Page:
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"You're missing one."
That's how Detective Julissa Trapp of the Anaheim Police Department said she first learned that Steven Gordon might have one more victim. One she never knew existed.
Detective Trapp was investigating the death of 21-year-old Jarrae Estepp. Her body had been found at an Anaheim trash facility on March 14, 2014. After a month-long investigation, Gordon was arrested in connection with the murder. When Trapp interviewed Steven Gordon, she suspected he had killed three other women too: Kianna Jackson, Josephine "Monique" Vargas, and Martha Anaya. During the course of a 13-hour interview, Gordon confessed to murdering all four women, who had been working as prostitutes in Orange County, California.
He claimed he worked with a partner named Franc Cano. Cano has pleaded not guilty is awaiting trial.
Gordon told Detective Trapp something else in that police interview. There was one more victim -- a Jane Doe.
Gordon said that it happened in February 2014. He described her as: African American, early 20s, short, petite with black hair and tattoos. "She was from Compton," said Gordon. "She told me that... she works alone."
That stuck with Detective Trapp and it sparked a need. To identify her. To identify Jane Doe.
"I feel a responsibility, because Jane Doe is not a missing person. She's an unknown," said Trapp. "If I don't look for her, who will? And if I don't bring her home, who will? It's my job… I know there is a family out there, wondering where she is."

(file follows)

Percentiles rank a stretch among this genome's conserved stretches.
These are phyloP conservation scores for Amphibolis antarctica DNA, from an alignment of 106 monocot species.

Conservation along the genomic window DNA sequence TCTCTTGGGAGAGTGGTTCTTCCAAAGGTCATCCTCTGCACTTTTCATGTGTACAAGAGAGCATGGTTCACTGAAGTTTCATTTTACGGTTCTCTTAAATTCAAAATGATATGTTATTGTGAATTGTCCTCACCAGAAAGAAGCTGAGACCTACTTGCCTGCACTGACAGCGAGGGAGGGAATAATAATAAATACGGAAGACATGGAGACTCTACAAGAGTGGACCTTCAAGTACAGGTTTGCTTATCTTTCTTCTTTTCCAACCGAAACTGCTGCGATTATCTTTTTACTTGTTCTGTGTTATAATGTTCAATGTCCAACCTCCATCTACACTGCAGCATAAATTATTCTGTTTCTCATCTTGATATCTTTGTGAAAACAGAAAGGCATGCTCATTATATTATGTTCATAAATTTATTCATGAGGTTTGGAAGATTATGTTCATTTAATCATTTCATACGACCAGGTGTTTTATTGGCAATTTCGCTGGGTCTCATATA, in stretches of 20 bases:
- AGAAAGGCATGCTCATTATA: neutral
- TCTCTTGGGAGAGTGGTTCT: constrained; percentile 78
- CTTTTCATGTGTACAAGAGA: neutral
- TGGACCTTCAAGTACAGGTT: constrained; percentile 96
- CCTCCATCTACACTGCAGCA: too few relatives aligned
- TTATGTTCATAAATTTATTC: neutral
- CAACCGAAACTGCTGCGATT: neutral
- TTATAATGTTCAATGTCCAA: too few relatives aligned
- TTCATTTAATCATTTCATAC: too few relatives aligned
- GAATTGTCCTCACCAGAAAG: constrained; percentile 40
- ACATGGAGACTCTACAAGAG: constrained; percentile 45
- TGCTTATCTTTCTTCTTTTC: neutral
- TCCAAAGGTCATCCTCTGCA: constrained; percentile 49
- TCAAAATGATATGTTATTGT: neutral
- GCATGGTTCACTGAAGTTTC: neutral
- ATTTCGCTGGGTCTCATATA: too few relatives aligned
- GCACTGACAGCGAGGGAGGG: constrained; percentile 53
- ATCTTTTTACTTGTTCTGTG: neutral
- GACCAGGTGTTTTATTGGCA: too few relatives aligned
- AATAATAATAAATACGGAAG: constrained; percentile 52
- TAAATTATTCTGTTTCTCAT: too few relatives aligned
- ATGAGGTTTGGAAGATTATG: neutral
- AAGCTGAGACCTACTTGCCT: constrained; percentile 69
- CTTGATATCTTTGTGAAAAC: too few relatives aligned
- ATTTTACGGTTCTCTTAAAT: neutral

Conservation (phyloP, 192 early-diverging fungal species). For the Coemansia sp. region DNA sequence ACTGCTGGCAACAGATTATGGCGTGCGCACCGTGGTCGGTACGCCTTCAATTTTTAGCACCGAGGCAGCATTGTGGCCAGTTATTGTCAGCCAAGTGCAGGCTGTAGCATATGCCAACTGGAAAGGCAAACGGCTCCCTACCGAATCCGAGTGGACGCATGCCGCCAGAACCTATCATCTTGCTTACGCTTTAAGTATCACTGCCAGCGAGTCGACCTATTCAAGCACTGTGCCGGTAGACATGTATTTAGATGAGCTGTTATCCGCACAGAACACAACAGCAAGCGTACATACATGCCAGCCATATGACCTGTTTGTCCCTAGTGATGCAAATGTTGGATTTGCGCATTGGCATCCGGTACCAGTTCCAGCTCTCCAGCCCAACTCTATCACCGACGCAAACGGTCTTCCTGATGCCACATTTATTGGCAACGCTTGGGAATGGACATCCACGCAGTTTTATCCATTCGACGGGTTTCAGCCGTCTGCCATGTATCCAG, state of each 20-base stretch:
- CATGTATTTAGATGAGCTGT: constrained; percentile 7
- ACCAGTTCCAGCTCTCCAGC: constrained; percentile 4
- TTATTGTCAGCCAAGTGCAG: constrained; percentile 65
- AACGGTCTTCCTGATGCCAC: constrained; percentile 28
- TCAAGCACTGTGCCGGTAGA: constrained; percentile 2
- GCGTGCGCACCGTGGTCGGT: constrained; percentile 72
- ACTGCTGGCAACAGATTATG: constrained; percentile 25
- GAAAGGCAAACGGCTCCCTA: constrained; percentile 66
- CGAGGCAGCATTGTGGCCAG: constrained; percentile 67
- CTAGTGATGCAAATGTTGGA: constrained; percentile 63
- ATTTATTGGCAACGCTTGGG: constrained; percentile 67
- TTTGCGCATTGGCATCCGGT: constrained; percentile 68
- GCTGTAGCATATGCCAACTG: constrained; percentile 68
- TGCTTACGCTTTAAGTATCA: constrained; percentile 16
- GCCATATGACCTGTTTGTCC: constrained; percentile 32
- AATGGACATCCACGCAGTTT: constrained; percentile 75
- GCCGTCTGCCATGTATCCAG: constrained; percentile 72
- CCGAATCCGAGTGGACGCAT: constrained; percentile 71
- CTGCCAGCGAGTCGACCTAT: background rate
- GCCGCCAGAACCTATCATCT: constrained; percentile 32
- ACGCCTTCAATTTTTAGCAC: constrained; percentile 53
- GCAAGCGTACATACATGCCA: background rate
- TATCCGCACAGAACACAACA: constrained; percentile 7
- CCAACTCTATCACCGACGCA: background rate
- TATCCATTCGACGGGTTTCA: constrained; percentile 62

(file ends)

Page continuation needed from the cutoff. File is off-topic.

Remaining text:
Determined to find that family, she checked for missing persons reports, put up posters and investigated. She also bought a rosary, as was the custom for the devout Catholic. She searched and prayed until finally she had a name. It came from a bail bondsman who told her about a woman who had skipped a court appearance. He was looking for her too. The description seemed to match.
Detective Trapp reached out to that woman's family. They hadn't seen her for some time. Detective Trapp continued to search. But now, she wanted to find their daughter alive. She didn't want to have to tell another mother that her daughter was dead.
"You kind of grow attached. And you just don't want it to be her," said Trapp.
But, there was no denying it. She knew in her heart it was her.
Up until just a few weeks ago, she was still known as Jane Doe. But not anymore.
Detective Trapp says her name was Sable Alexandria Pickett -- just 19 years old when she was allegedly picked up by Gordon and Cano. It happened on Valentine's Day in 2014.
Sable attended Compton High School and got her GED, according to her grandmother Michelle Malveaux. Sable had planned to go into the Air Force, but that path changed when she didn't pass a math test. She began working as a prostitute when she was 18.
Detective Trapp visited Sable's family in March to deliver the news. She also gave her mother the rosary that she had prayed over so many times.
No charges are pending for her murder, but Sable's grandmother said Detective Trapp brought them all some answers - and closure.
"My heart is light now. I don't have to worry," said Malveaux. "I know she's in heaven."
More on the investigation Friday on "Dateline NBC: Good & Evil" airing at 9/8c on NBC. (The second hour of an all-new two-hour Dateline NBC.)